Genealogy is a remarkable odyssey. It’s an adventure that takes us many places in our quest to follow the lives and fortunes of people to whom we are related (and some to whom we are unrelated). We must research history and geography, sociology, economics, architecture, transportation logistics, agriculture, weather, handwriting analysis, foreign languages, and any number of other disciplines.
Maps have always held a special fascination for me. Beginning with the road maps that my father obtained from the local Esso station decades ago, I marveled over the details of the terrain and highways we traveled. As I became interested in our family’s history, I started looking at these maps to determine and try to picture where my ancestors and their families had lived. Then came the moment when I encountered the first contradiction that suggested the maps I was reading were incorrect! It didn’t take long for our town librarian to set me straight. She explained that I needed to beware of boundaries that changed over the centuries. She showed me how to compare contemporary maps with historical maps of places as they existed in my ancestors’ lifetimes. This would help me determine the political jurisdictions in which my forebears had lived and, in that way, I could more accurately determine the correct locations to search to locate records of their lives.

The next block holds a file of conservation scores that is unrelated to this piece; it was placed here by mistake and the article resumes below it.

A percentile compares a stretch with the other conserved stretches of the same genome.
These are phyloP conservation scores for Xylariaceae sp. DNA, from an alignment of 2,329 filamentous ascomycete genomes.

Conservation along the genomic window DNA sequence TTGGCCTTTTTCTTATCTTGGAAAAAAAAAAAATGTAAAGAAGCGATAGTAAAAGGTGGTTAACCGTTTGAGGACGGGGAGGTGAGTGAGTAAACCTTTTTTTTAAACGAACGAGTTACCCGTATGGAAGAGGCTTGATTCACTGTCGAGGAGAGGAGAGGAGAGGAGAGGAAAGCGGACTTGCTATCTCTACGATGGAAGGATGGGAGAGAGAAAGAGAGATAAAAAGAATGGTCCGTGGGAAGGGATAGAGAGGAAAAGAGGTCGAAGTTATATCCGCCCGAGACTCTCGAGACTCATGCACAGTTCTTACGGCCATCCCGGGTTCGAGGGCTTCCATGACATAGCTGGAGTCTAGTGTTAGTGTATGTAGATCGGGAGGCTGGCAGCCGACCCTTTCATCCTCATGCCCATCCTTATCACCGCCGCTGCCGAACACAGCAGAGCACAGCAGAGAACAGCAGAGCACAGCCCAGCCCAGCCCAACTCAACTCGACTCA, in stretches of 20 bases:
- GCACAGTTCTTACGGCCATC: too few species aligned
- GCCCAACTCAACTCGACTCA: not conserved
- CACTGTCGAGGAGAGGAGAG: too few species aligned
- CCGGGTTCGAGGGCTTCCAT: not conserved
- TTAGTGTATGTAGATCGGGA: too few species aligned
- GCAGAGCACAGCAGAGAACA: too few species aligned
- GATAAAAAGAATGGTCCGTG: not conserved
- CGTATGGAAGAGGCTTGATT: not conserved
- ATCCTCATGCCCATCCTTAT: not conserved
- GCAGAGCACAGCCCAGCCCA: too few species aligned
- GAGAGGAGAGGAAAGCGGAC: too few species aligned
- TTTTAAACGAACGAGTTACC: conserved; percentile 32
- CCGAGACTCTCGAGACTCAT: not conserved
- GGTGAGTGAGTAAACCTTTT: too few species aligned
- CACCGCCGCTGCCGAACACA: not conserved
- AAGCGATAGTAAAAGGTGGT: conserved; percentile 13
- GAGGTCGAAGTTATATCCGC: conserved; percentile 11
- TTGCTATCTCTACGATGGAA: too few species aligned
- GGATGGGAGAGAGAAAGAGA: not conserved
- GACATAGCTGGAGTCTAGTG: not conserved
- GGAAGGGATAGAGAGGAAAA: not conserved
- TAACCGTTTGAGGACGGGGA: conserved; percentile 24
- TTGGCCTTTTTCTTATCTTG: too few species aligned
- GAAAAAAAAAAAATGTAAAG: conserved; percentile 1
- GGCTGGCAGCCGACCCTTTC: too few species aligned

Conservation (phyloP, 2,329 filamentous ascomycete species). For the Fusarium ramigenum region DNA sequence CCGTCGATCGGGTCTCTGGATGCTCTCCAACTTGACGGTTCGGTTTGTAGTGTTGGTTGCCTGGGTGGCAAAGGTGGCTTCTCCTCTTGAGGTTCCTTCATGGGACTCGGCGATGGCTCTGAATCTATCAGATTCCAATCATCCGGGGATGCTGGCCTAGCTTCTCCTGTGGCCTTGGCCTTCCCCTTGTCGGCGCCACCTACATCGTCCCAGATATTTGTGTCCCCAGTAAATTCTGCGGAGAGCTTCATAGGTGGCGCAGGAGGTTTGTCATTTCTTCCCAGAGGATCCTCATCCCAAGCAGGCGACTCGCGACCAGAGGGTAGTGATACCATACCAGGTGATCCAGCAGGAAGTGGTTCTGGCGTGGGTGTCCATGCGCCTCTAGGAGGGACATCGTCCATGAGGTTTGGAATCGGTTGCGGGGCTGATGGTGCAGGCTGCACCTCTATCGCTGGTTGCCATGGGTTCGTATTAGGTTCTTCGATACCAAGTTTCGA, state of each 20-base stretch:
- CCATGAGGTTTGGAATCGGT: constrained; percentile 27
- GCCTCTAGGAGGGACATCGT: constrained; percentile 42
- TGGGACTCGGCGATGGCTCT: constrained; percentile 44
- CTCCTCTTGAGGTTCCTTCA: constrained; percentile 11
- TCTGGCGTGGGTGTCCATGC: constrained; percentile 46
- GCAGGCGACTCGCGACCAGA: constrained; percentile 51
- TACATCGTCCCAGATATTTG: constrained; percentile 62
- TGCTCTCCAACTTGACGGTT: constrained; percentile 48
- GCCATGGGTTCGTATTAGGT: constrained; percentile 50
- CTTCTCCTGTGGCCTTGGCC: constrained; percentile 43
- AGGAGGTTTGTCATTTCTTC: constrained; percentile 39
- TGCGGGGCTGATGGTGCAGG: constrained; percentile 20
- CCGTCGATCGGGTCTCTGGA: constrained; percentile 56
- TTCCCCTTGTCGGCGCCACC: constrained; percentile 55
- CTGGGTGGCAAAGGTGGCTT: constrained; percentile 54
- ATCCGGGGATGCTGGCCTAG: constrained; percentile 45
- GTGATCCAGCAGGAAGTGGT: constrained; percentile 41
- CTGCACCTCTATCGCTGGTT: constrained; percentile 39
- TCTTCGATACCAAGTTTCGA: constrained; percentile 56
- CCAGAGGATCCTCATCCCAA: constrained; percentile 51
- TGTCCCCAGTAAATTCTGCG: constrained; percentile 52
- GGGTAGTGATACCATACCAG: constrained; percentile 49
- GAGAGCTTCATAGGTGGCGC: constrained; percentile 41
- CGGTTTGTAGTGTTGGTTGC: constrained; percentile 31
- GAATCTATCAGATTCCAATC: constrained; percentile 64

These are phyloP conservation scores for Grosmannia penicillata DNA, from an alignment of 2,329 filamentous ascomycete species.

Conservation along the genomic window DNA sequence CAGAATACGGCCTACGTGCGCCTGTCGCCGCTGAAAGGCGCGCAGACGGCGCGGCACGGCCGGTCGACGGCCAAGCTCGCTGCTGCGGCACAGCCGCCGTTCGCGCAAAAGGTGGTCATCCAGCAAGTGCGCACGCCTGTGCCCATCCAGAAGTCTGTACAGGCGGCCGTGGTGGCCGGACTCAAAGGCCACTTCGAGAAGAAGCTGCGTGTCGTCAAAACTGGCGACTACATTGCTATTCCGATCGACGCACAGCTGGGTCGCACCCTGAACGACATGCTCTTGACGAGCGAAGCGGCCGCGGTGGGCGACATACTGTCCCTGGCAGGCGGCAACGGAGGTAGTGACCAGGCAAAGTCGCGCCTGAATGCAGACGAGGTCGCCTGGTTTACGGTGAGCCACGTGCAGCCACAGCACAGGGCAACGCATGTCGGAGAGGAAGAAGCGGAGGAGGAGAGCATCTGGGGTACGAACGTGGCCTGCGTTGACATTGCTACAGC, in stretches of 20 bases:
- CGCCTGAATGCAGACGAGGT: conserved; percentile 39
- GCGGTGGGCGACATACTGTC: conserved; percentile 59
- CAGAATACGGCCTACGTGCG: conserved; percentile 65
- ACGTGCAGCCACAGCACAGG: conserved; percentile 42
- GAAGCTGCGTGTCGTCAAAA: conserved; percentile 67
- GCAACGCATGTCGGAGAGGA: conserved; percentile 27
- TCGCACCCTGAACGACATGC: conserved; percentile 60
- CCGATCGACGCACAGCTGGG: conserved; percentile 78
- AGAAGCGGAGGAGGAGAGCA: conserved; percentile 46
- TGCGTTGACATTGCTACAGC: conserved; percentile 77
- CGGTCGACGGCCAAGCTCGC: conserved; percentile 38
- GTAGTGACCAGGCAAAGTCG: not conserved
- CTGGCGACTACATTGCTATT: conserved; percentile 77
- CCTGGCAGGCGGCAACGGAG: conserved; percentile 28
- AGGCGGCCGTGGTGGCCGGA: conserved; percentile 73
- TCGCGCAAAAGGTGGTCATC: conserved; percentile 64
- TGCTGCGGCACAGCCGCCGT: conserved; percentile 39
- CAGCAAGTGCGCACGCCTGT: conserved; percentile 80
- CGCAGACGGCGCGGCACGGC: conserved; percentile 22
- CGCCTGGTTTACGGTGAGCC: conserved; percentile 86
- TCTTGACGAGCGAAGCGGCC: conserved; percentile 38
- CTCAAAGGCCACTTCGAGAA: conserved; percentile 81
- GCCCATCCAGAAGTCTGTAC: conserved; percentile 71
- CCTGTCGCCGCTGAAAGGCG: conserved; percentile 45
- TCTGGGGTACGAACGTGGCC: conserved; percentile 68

Why Are Maps Important?
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